Oh Game of Thrones, you’re certainly not getting easier to understand as the season progresses, are you? Sometimes I think I’d enjoy the show more if I weren’t blogging about it, since it then wouldn’t matter as much if I didn’t understand something. Luckily, I have my lovely readers to explain things to me in the comments section! And I’m going to be needing y’all this week.
Remember that smoke monster that Melisandre gave birth to at the end of last week’s episode? Well, it came and killed Renly Baratheon while he was discussing a possible alliance with Robb with Catelyn. So I guess that’s one less person laying claim to the Iron Throne. Everything happened very fast – Brienne was there, I think she was a suspect (I guess it never occurred to anyone to accuse a puff of smoke), and next thing you know she had killed everyone in the room other than Catelyn.
I love the alliance that has developed between Catelyn and Brienne. They fled together after Renly’s death. Brienne wants to guard Catelyn, on the only condition that when the time comes Catelyn won’t stop her from killing Stannis. Their scene together was fantastic.
Since Renly was murdered, his wife Margaery and her brother, his lover Loras, are in a dangerous predicament. Littlefinger instructed them to escape before Renly’s people aligned themselves with Stannis and turned on them. Margaery is obviously ambitious – she doesn’t want to be a queen, she wants to be the Queen, so Littlefinger knows he can work with them. Uh oh, Sansa, someone might be moving in on your man.
Tyrion is still using his cousin Lancel, who’s being bedded by Cersei, as a source of information on Joffrey’s plans in the war. But when he was out strolling the streets, Tyrion discovered that the people think he’s pulling the strings for the king and blame him for all the city’s problems. They call him the “demon monkey”. It also seems to be public knowledge that Joffrey is the result of incest. Hello, sparks of rebellion!
There was also something about a weapon called wildfire that Cersei is secretly having developed, which Tyrion now knows about.
Stannis is getting the smuggler Davos to lead his attack. We’ll see how that pans out for him.
Clearly, I misunderstood something last week – I thought Stannis was present when Melisandre gave birth to the scary smoke monster, but I guess that was Davos? I must have been distracted by literally everything else on screen. Anyway, Davos wanted to tell Stannis about it, but it was falling on deaf ears.
We saw Pyke for, like, thirty seconds it seemed. Theon and his sister still don’t get along, Theon’s crew on his one ship, The Sea Bitch, don’t respect him. Time to prove himself, I think by attacking Westeros?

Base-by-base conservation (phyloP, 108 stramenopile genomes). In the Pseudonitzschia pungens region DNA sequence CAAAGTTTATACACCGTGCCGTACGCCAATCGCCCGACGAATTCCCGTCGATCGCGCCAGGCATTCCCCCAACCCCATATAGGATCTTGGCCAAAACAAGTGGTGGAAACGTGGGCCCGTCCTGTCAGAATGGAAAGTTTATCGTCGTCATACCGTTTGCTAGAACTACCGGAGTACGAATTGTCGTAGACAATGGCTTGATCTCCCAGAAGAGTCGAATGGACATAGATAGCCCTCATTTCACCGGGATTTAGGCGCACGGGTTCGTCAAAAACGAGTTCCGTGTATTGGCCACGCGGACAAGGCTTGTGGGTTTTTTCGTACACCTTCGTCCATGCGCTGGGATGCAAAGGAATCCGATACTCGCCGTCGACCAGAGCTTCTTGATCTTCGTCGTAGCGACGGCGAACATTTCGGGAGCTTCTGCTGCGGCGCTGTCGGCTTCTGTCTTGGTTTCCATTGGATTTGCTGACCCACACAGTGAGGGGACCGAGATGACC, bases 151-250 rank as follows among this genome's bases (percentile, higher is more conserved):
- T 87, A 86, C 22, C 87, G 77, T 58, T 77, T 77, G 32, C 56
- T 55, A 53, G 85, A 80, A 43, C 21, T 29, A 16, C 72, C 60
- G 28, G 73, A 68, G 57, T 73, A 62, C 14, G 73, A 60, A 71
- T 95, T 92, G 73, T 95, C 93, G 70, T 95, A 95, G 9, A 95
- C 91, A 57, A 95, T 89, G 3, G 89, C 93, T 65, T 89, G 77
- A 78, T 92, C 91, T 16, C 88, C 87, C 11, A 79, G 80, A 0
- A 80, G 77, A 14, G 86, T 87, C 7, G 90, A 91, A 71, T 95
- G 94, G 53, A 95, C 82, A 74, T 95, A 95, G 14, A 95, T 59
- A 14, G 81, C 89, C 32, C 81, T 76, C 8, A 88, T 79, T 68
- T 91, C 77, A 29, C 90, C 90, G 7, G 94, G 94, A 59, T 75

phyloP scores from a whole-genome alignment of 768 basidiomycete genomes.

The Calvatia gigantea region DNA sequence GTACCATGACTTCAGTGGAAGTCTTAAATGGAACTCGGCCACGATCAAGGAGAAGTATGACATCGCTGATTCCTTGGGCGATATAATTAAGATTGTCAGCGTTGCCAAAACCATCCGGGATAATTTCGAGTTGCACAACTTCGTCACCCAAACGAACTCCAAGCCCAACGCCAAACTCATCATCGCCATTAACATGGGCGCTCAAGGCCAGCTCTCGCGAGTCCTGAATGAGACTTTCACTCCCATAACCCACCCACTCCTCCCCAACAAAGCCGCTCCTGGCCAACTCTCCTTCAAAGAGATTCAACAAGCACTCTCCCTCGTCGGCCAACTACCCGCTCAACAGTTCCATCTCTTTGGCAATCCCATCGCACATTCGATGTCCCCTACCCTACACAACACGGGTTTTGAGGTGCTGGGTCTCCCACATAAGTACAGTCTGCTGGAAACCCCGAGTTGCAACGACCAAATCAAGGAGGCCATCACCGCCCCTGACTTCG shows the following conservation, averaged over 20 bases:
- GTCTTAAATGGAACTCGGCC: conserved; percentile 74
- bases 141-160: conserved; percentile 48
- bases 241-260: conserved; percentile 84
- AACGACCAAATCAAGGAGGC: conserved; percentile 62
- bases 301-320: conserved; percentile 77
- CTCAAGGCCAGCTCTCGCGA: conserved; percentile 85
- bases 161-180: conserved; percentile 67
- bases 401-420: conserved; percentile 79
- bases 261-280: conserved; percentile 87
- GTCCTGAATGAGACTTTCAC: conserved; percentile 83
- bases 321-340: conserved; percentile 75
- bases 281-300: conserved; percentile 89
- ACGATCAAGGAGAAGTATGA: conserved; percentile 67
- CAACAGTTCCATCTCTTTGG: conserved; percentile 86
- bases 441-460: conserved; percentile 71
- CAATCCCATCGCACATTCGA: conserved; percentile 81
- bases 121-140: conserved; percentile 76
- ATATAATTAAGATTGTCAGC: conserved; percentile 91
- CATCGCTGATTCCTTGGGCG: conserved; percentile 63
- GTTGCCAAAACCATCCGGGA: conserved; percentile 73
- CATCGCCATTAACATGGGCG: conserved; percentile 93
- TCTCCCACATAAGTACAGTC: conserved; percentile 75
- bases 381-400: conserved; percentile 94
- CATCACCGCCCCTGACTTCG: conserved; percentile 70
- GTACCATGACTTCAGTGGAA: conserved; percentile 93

Arya is now working as a servant and pretending not to be a Stark. These scenes were great, because Tywin is smart enough that Arya really has to be on her toes. Tywin has figured out that his new cup bearer is a Northerner, but she’s managed to keep her noble heritage a secret still. There was a great moment dripping with subtext when Tywin asked her what the rumors in the North were about Robb, and she said “Anyone can be killed.” Indeed.
One of the three prisoners she saved the night they were all attacked, Jaqen, offered her three murders as repayment. She can name any three people, and he’ll kill them. I was kind of hoping her first selection would be Joffrey, but perhaps that would have been risky. I hope that’s her third choice, though. (Or perhaps she wants him for herself? I’d love to see Arya take the little snot out.) Instead she selected the guy who’d been torturing the prisoners. At the end of the episode, the murder was successfully executed.
Beyond The Wall
I didn’t understand a lot of what happened in this storyline, but I do understand that Iceland is very, very pretty. All I could gather was that Jon Snow is going on a secret mission. Feel free to elaborate in the comments!
Dragons! Quarth is a strange new place. It’s lavish and beautiful, in a way that sort of reminded me of The Capitol in The Hunger Games. There’s magic and creepy bald dudes, and it’s interesting to see their culture clash with the Dothraki culture. Now that Daeny and her people are out of the red desert, this storyline has gotten infinitely more entertaining.
Xaro, the man who got Daeny and her people in Quarth, proposed marriage to her. It was a tempting, since he seems nice and offered to use his wealth to buy her an army. He also drove a wedge between Daeny and her closest advisor, Jorah, by suggesting that Jorah is in love with her. He could be right, but that doesn’t mean Jorah’s advice isn’t sound.
Daeny found out that the seven kingdoms are at war, so she decided that it was time for her to act, but Jorah doesn’t think it’s a good idea to invade with a purchased army. Loyalty, and all that. He said she only needed one ship and a good captain. The sexual tension is growing there, but Daeny is ambitious and focused on her mission to take back the Iron Throne.